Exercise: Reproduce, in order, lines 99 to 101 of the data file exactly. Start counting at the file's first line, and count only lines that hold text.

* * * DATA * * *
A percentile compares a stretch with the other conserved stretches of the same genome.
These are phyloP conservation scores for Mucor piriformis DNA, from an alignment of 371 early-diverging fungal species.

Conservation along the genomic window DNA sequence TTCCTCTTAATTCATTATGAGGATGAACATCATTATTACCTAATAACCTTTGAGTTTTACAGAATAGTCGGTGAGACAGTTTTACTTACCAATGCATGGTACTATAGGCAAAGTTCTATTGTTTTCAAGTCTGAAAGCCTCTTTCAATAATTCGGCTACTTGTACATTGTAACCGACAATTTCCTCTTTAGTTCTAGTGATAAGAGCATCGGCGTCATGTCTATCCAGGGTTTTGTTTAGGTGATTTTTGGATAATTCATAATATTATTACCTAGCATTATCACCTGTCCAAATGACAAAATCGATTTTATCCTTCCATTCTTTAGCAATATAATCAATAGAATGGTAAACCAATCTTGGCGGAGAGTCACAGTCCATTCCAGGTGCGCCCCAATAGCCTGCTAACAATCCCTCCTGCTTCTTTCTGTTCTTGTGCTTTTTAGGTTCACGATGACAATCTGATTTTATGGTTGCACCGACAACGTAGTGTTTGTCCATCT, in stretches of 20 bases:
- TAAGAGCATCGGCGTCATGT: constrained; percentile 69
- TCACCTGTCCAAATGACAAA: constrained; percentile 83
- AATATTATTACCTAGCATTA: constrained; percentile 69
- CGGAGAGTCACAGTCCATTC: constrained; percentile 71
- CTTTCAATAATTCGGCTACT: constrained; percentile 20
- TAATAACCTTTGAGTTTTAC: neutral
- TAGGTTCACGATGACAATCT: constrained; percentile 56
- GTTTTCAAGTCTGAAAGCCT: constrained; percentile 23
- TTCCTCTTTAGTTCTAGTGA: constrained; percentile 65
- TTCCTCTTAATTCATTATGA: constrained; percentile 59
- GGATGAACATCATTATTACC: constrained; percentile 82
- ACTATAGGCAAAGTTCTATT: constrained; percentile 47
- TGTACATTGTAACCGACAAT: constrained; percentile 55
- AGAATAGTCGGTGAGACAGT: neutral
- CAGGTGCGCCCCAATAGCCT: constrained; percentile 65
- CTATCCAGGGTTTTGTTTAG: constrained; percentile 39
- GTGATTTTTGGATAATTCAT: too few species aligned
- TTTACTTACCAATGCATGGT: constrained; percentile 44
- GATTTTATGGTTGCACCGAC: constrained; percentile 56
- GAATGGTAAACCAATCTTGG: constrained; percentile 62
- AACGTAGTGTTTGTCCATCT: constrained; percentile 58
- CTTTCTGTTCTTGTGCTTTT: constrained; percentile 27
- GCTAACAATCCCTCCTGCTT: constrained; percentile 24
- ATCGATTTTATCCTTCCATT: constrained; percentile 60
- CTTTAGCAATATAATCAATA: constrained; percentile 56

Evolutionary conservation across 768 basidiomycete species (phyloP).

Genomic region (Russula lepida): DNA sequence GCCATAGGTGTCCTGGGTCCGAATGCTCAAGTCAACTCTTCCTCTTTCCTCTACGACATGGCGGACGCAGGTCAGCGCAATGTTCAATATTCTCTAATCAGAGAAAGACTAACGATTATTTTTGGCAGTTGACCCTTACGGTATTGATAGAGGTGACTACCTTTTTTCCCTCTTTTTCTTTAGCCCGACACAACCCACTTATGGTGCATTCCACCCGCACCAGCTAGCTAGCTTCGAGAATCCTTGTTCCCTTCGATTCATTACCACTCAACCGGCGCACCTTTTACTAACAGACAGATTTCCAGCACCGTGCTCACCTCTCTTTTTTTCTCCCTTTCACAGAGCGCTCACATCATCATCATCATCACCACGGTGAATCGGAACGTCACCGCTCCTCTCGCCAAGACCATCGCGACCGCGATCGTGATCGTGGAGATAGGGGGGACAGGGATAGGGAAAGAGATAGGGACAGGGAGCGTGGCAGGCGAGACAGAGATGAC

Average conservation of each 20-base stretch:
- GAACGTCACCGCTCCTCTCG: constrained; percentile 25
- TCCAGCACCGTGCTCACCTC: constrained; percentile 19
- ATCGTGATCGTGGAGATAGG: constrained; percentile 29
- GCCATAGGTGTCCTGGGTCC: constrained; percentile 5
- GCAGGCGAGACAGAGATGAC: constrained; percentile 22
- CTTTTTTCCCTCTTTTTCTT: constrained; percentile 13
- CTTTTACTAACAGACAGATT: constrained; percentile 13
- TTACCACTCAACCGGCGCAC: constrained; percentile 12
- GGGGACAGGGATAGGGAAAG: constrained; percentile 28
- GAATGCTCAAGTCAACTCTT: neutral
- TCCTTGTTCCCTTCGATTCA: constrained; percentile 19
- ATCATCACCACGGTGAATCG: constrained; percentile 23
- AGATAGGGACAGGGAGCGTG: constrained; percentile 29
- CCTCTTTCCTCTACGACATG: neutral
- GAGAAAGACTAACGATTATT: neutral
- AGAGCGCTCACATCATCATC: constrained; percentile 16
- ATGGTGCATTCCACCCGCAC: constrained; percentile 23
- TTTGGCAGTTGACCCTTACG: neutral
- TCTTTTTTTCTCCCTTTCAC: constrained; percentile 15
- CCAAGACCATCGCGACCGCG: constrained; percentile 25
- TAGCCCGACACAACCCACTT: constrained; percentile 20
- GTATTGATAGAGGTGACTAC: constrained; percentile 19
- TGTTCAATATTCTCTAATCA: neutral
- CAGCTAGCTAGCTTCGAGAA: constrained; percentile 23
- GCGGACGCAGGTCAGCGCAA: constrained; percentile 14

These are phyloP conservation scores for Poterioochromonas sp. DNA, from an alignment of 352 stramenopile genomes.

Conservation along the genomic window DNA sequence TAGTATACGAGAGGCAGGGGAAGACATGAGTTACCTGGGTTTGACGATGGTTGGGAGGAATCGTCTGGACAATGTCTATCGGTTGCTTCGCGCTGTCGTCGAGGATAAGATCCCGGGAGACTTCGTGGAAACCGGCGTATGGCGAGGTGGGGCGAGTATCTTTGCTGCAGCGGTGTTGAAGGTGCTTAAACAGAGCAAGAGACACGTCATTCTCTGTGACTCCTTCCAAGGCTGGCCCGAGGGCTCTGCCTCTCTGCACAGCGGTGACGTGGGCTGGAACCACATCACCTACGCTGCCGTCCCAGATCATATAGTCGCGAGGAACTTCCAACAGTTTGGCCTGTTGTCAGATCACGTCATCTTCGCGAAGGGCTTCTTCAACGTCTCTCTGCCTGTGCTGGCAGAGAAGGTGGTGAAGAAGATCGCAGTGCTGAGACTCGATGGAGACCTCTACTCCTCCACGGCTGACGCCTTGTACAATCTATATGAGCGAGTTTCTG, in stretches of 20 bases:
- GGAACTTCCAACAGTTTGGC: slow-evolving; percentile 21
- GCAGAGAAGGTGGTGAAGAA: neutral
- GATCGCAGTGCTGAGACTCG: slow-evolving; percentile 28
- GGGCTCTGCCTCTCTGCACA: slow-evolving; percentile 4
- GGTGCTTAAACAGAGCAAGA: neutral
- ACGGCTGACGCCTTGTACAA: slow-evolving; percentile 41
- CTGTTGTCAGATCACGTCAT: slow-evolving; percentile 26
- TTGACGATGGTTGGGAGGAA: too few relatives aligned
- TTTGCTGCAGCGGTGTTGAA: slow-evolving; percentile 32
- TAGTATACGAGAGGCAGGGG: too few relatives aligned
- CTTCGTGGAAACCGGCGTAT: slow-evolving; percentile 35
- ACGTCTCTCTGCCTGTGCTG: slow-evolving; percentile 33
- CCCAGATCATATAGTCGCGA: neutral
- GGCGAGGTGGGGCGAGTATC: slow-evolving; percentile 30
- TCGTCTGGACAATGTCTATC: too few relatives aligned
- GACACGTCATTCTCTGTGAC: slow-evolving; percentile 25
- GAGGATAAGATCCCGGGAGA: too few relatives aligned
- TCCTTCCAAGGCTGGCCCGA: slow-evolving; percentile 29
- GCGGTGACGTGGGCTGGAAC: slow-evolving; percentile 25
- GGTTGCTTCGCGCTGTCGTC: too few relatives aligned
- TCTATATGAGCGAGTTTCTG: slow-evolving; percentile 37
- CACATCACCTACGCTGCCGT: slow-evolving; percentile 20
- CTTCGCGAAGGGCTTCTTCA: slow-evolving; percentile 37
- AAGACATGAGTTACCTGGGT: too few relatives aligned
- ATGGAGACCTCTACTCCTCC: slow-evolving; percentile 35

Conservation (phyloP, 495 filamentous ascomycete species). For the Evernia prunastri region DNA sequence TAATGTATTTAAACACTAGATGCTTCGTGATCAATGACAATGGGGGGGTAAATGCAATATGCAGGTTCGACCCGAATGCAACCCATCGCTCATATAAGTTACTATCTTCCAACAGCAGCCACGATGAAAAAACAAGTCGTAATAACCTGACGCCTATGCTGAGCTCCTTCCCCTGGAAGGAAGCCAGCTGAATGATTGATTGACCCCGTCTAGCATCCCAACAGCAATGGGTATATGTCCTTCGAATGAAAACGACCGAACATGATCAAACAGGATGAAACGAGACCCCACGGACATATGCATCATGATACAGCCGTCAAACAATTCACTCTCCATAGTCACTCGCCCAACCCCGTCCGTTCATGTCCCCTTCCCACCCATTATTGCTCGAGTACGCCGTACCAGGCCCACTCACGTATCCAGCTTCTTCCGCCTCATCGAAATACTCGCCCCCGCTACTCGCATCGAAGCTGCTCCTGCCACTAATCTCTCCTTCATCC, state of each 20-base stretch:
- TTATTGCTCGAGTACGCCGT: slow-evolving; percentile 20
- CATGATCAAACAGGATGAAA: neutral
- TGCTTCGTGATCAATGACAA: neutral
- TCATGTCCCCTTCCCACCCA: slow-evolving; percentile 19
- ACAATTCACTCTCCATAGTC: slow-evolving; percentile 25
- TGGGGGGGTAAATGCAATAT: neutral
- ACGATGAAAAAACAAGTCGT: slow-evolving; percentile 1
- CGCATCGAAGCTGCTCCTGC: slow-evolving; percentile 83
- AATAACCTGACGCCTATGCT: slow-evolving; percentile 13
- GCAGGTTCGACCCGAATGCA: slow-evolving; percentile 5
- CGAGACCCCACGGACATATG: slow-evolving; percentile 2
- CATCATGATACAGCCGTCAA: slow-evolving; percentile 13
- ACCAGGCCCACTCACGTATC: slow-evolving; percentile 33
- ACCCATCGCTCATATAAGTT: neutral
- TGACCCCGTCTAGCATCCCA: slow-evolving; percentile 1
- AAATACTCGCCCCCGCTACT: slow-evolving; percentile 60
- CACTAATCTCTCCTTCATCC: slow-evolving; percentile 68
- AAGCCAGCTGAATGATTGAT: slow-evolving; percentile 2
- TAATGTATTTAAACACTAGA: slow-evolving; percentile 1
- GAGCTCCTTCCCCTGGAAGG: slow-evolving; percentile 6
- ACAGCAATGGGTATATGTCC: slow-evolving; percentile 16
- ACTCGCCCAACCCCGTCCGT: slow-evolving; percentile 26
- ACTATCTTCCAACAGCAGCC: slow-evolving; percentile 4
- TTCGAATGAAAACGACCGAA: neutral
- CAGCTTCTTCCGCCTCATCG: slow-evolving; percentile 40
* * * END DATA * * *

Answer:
- TGACCCCGTCTAGCATCCCA: slow-evolving; percentile 1
- AAATACTCGCCCCCGCTACT: slow-evolving; percentile 60
- CACTAATCTCTCCTTCATCC: slow-evolving; percentile 68